The Los Angeles Lakers gave retired center Shaquille O'Neal a nod of respect April 2 as they retired his No. 34 jersey ahead of a 101-81 win over the Dallas Mavericks.
O’Neal, the catalyst for three consecutive Los Angeles titles from 2000 to 2003, took a place among other elite Lakers when his jersey was hung from the rafters, positioned beside the threads of Jerry West, Magic Johnson and others. While O'Neal was a prolific star for Los Angeles, where does he rank among the all-time great centers? Perry Green and Stephen D. Riley of the AFRO Sports Desk debate the question.
Green: I have Shaq ranked third all time, tied with Wilt Chamberlain and behind Kareem Abdul Jabbar at two and Hakeem Olajuwon at No 1. Olajuwon is the most skilled center to ever play the game and nobody was better offensively or defensively as Olajuwon was in his prime. He was the Michael Jordan of bigs and possessed a game that we may never see again from another man of his stature.
Riley: I'm a little bit more biased to O'Neal because I was able to see his career from start to finish. O'Neal didn't have the finesse or the skill of some of his predecessors but his brute strength and fierce aggression made him a mad bull on the hardwood. I would take O’Neal No. 1 as my all-time center and wouldn't flinch at the thought. He was dominant, unafraid and a pure mismatch for any opponent checking him, all the ingredients I need from my all-time best center.
Green: To this day, Olajuwon is the only player in NBA history to win regular season MVP, Finals MVP and Defensive Player of the Year all in the same season. He was an unstoppable scorer, unstoppable rebounder and an unstoppable pest on defense. He was the only player in history to end his career in the top 10 in all four statistical categories of points, blocks, rebounds and steals. How many big men could rank in the top 10 for steals?
Riley: Not many, but that’s what guards are for. I appreciate an all-around game more than the next man, but the nastiness of O’Neal was simply unmatched. He was the team leader and biggest bully on the court. The name Shaquille O'Neal still puts a chill down the spines of the centers who ran the hardwood against him, and even the “hack-a-Shaq” methods had to disappear after O’Neal started nailing clutch free throws in the prime of his postseason success. To me, there's a big difference between being prolific and being dominant. Olajuwon was a prolific scorer and rebounder, but O’Neal was just a flat-out dominant player. He couldn't score or rebound as nicely as Olajuwon, but he amassed the same totals and inflicted countless bruising and battering to opponents along the way.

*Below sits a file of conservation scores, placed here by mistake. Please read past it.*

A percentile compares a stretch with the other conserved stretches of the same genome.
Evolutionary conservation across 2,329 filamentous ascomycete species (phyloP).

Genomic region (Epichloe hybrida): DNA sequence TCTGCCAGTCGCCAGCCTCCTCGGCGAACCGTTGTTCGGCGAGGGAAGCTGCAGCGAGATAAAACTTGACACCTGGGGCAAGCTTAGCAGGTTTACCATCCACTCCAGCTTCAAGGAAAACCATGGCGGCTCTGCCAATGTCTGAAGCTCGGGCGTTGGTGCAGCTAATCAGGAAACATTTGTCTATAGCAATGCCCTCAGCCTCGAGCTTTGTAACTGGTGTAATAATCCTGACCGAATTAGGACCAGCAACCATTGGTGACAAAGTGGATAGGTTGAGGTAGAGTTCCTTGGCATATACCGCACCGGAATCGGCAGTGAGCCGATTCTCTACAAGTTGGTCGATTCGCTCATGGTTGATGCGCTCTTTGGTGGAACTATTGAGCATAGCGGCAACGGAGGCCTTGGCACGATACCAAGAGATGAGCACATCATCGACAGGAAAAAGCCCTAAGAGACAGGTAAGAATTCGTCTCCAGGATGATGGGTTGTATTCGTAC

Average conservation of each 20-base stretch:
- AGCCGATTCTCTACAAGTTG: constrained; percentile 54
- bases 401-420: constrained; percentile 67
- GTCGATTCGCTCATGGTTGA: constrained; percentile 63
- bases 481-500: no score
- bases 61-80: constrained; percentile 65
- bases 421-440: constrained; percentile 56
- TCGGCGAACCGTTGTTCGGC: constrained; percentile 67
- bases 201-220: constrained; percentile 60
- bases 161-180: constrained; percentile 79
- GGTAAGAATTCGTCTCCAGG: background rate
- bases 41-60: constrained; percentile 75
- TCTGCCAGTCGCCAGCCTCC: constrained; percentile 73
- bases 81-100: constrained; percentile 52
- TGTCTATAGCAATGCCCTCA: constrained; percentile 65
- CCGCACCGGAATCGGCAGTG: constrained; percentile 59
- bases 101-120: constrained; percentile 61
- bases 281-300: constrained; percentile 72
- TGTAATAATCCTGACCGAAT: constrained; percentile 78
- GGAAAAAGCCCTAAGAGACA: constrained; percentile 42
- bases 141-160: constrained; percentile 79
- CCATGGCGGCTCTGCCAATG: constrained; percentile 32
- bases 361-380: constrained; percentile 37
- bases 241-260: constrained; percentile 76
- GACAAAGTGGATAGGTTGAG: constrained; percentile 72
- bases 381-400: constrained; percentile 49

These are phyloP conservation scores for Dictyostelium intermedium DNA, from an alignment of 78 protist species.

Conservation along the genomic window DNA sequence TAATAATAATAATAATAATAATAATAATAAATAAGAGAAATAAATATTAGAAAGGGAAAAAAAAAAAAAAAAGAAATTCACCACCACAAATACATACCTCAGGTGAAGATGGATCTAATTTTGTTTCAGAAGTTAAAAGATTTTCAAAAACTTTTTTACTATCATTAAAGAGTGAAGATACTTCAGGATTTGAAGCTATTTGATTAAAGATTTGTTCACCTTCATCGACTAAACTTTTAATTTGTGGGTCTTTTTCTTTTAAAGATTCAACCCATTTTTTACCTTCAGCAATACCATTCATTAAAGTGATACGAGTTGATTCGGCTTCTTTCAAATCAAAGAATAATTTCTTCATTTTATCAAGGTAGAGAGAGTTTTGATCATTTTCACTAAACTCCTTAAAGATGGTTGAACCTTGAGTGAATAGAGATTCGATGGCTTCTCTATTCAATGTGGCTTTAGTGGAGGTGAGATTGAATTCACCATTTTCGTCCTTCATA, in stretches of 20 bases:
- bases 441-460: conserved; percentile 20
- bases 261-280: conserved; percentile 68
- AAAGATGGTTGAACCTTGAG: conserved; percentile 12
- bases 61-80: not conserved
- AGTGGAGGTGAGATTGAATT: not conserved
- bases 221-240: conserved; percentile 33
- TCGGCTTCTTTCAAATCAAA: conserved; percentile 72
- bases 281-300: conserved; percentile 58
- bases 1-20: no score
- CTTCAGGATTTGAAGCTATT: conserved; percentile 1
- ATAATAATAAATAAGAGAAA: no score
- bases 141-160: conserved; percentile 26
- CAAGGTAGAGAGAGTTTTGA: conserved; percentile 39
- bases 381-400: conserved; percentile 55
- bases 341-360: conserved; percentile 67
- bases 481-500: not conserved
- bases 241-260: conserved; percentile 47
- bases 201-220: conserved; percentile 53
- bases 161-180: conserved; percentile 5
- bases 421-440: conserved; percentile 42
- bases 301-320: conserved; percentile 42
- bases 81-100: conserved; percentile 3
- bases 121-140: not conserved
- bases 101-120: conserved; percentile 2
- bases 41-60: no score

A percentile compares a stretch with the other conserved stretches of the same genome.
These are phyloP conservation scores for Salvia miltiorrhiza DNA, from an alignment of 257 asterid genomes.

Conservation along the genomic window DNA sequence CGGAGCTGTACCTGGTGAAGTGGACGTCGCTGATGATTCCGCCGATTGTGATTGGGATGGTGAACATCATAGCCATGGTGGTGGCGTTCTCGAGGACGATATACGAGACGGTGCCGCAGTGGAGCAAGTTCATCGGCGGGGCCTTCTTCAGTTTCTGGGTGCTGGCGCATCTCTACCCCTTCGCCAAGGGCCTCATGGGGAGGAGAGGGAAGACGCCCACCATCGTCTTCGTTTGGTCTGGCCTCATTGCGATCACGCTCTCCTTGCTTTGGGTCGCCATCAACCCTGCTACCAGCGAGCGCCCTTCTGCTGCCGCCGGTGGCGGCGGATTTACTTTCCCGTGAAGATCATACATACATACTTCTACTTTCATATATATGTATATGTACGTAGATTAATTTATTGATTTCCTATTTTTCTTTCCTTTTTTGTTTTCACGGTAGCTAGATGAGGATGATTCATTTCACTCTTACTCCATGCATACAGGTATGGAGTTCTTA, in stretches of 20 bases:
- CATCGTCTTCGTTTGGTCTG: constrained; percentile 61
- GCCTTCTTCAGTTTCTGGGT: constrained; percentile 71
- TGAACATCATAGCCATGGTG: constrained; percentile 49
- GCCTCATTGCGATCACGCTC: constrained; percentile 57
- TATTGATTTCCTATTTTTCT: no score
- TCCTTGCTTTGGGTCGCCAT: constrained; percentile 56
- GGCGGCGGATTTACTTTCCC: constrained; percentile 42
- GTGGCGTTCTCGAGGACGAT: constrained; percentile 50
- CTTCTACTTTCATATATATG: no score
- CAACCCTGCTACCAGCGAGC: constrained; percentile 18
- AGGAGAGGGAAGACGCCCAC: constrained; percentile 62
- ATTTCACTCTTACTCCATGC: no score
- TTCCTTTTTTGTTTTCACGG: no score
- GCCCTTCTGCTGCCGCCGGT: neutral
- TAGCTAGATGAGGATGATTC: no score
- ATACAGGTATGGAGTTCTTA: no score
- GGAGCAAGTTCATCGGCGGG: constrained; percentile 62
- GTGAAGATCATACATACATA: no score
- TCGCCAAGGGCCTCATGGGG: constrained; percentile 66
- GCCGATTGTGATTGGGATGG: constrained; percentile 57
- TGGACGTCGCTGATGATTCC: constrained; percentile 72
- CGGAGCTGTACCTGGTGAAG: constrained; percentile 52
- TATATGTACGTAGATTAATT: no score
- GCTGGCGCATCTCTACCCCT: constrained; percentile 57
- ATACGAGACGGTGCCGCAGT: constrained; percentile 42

Green: You talk about Olajuwon as if he didn't dominate, too. He dominated every star center he faced. He dominated Shaq in the Finals, he dominated Ewing in the Finals and he dominated Abdul Jabbar and David Robinson in the playoffs. Between the agility and the grace, it was just an electrifying combo to watch—pure poetry in motion. Imagine how much more effective O'Neal could've been with Olajuwon's skillset or picture how much more dangerous Olajuwon would’ve been with Shaq's size? I think if you swap bodies on both specimens you would've had the best big man ever in Olajuwon but a less effective O'Neal if he wasn't the 7-foot, 300-pound ultra-athlete that we grew to know.
Riley: I can admit that O'Neal got by mostly on pure size and skill, but he did it masterfully. We criticize bigs all the time for not playing to their commanding size, but O'Neal actually did it better than any player has done before him. When you have great size you need to play up to it, and O'Neal did that, in the most menacing way possible.